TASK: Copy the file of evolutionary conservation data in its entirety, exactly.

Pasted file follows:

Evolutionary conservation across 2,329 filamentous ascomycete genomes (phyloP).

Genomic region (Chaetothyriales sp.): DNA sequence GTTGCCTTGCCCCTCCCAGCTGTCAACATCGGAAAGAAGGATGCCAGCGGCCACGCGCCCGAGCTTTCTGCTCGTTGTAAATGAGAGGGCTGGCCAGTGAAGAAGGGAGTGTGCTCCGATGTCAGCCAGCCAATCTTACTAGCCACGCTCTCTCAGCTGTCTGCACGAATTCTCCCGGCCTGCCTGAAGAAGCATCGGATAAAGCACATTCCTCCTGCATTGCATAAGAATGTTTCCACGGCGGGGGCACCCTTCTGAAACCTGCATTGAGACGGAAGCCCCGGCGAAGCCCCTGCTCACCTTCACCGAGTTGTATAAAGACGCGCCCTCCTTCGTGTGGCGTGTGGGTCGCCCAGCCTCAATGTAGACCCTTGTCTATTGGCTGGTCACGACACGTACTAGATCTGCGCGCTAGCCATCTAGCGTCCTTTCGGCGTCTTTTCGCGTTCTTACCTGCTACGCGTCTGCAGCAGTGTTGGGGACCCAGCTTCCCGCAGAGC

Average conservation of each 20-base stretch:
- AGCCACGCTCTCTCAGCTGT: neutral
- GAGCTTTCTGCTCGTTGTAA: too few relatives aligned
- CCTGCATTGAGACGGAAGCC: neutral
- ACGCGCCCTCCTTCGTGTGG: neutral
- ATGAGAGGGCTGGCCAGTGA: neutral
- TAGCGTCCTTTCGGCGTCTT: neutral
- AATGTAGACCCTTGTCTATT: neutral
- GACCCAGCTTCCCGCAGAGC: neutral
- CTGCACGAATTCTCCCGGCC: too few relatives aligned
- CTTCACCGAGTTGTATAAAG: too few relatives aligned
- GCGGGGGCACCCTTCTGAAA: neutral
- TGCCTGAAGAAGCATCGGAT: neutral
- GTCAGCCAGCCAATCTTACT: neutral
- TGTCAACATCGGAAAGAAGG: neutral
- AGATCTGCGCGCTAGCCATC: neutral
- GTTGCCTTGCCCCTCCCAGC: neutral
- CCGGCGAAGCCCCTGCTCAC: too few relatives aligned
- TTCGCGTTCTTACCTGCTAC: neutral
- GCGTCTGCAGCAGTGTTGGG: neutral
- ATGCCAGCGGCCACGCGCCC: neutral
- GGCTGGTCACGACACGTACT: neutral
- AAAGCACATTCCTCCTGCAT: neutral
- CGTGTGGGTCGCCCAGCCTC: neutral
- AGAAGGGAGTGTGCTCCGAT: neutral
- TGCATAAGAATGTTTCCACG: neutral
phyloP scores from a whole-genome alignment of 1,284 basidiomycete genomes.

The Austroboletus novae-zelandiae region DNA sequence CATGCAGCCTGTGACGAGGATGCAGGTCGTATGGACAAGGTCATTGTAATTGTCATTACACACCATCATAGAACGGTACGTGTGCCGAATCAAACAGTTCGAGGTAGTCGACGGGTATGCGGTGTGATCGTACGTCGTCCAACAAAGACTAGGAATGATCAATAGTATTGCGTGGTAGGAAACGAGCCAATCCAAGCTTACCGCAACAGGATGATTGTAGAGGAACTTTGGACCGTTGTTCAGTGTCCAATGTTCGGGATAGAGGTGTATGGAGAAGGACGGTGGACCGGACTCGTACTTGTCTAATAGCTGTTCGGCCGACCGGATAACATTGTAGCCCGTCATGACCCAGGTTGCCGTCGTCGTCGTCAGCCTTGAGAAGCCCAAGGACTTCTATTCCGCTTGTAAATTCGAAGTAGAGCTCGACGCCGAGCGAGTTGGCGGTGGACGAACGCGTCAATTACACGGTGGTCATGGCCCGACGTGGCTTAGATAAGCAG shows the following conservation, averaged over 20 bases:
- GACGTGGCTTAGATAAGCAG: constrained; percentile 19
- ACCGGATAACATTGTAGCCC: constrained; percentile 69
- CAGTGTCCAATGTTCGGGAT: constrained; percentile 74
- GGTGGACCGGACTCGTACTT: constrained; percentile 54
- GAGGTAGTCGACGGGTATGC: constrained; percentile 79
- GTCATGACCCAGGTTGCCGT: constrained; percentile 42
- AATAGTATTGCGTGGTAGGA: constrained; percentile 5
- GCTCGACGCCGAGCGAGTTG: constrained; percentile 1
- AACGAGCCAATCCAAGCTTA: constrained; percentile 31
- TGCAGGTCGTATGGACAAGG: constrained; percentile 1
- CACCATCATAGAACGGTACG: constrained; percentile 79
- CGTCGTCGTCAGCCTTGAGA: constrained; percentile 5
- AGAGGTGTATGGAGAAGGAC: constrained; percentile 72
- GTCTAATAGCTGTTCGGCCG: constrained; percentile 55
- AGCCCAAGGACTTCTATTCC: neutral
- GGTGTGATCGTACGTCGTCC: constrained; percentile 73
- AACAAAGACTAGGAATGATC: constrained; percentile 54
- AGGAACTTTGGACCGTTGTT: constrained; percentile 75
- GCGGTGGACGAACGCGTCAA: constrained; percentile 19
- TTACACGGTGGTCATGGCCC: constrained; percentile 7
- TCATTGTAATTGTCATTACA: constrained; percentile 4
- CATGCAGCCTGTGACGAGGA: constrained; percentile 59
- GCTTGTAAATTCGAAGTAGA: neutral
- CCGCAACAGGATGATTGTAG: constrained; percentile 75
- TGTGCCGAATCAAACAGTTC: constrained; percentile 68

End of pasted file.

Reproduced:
Evolutionary conservation across 2,329 filamentous ascomycete genomes (phyloP).

Genomic region (Chaetothyriales sp.): DNA sequence GTTGCCTTGCCCCTCCCAGCTGTCAACATCGGAAAGAAGGATGCCAGCGGCCACGCGCCCGAGCTTTCTGCTCGTTGTAAATGAGAGGGCTGGCCAGTGAAGAAGGGAGTGTGCTCCGATGTCAGCCAGCCAATCTTACTAGCCACGCTCTCTCAGCTGTCTGCACGAATTCTCCCGGCCTGCCTGAAGAAGCATCGGATAAAGCACATTCCTCCTGCATTGCATAAGAATGTTTCCACGGCGGGGGCACCCTTCTGAAACCTGCATTGAGACGGAAGCCCCGGCGAAGCCCCTGCTCACCTTCACCGAGTTGTATAAAGACGCGCCCTCCTTCGTGTGGCGTGTGGGTCGCCCAGCCTCAATGTAGACCCTTGTCTATTGGCTGGTCACGACACGTACTAGATCTGCGCGCTAGCCATCTAGCGTCCTTTCGGCGTCTTTTCGCGTTCTTACCTGCTACGCGTCTGCAGCAGTGTTGGGGACCCAGCTTCCCGCAGAGC

Average conservation of each 20-base stretch:
- AGCCACGCTCTCTCAGCTGT: neutral
- GAGCTTTCTGCTCGTTGTAA: too few relatives aligned
- CCTGCATTGAGACGGAAGCC: neutral
- ACGCGCCCTCCTTCGTGTGG: neutral
- ATGAGAGGGCTGGCCAGTGA: neutral
- TAGCGTCCTTTCGGCGTCTT: neutral
- AATGTAGACCCTTGTCTATT: neutral
- GACCCAGCTTCCCGCAGAGC: neutral
- CTGCACGAATTCTCCCGGCC: too few relatives aligned
- CTTCACCGAGTTGTATAAAG: too few relatives aligned
- GCGGGGGCACCCTTCTGAAA: neutral
- TGCCTGAAGAAGCATCGGAT: neutral
- GTCAGCCAGCCAATCTTACT: neutral
- TGTCAACATCGGAAAGAAGG: neutral
- AGATCTGCGCGCTAGCCATC: neutral
- GTTGCCTTGCCCCTCCCAGC: neutral
- CCGGCGAAGCCCCTGCTCAC: too few relatives aligned
- TTCGCGTTCTTACCTGCTAC: neutral
- GCGTCTGCAGCAGTGTTGGG: neutral
- ATGCCAGCGGCCACGCGCCC: neutral
- GGCTGGTCACGACACGTACT: neutral
- AAAGCACATTCCTCCTGCAT: neutral
- CGTGTGGGTCGCCCAGCCTC: neutral
- AGAAGGGAGTGTGCTCCGAT: neutral
- TGCATAAGAATGTTTCCACG: neutral
phyloP scores from a whole-genome alignment of 1,284 basidiomycete genomes.

The Austroboletus novae-zelandiae region DNA sequence CATGCAGCCTGTGACGAGGATGCAGGTCGTATGGACAAGGTCATTGTAATTGTCATTACACACCATCATAGAACGGTACGTGTGCCGAATCAAACAGTTCGAGGTAGTCGACGGGTATGCGGTGTGATCGTACGTCGTCCAACAAAGACTAGGAATGATCAATAGTATTGCGTGGTAGGAAACGAGCCAATCCAAGCTTACCGCAACAGGATGATTGTAGAGGAACTTTGGACCGTTGTTCAGTGTCCAATGTTCGGGATAGAGGTGTATGGAGAAGGACGGTGGACCGGACTCGTACTTGTCTAATAGCTGTTCGGCCGACCGGATAACATTGTAGCCCGTCATGACCCAGGTTGCCGTCGTCGTCGTCAGCCTTGAGAAGCCCAAGGACTTCTATTCCGCTTGTAAATTCGAAGTAGAGCTCGACGCCGAGCGAGTTGGCGGTGGACGAACGCGTCAATTACACGGTGGTCATGGCCCGACGTGGCTTAGATAAGCAG shows the following conservation, averaged over 20 bases:
- GACGTGGCTTAGATAAGCAG: constrained; percentile 19
- ACCGGATAACATTGTAGCCC: constrained; percentile 69
- CAGTGTCCAATGTTCGGGAT: constrained; percentile 74
- GGTGGACCGGACTCGTACTT: constrained; percentile 54
- GAGGTAGTCGACGGGTATGC: constrained; percentile 79
- GTCATGACCCAGGTTGCCGT: constrained; percentile 42
- AATAGTATTGCGTGGTAGGA: constrained; percentile 5
- GCTCGACGCCGAGCGAGTTG: constrained; percentile 1
- AACGAGCCAATCCAAGCTTA: constrained; percentile 31
- TGCAGGTCGTATGGACAAGG: constrained; percentile 1
- CACCATCATAGAACGGTACG: constrained; percentile 79
- CGTCGTCGTCAGCCTTGAGA: constrained; percentile 5
- AGAGGTGTATGGAGAAGGAC: constrained; percentile 72
- GTCTAATAGCTGTTCGGCCG: constrained; percentile 55
- AGCCCAAGGACTTCTATTCC: neutral
- GGTGTGATCGTACGTCGTCC: constrained; percentile 73
- AACAAAGACTAGGAATGATC: constrained; percentile 54
- AGGAACTTTGGACCGTTGTT: constrained; percentile 75
- GCGGTGGACGAACGCGTCAA: constrained; percentile 19
- TTACACGGTGGTCATGGCCC: constrained; percentile 7
- TCATTGTAATTGTCATTACA: constrained; percentile 4
- CATGCAGCCTGTGACGAGGA: constrained; percentile 59
- GCTTGTAAATTCGAAGTAGA: neutral
- CCGCAACAGGATGATTGTAG: constrained; percentile 75
- TGTGCCGAATCAAACAGTTC: constrained; percentile 68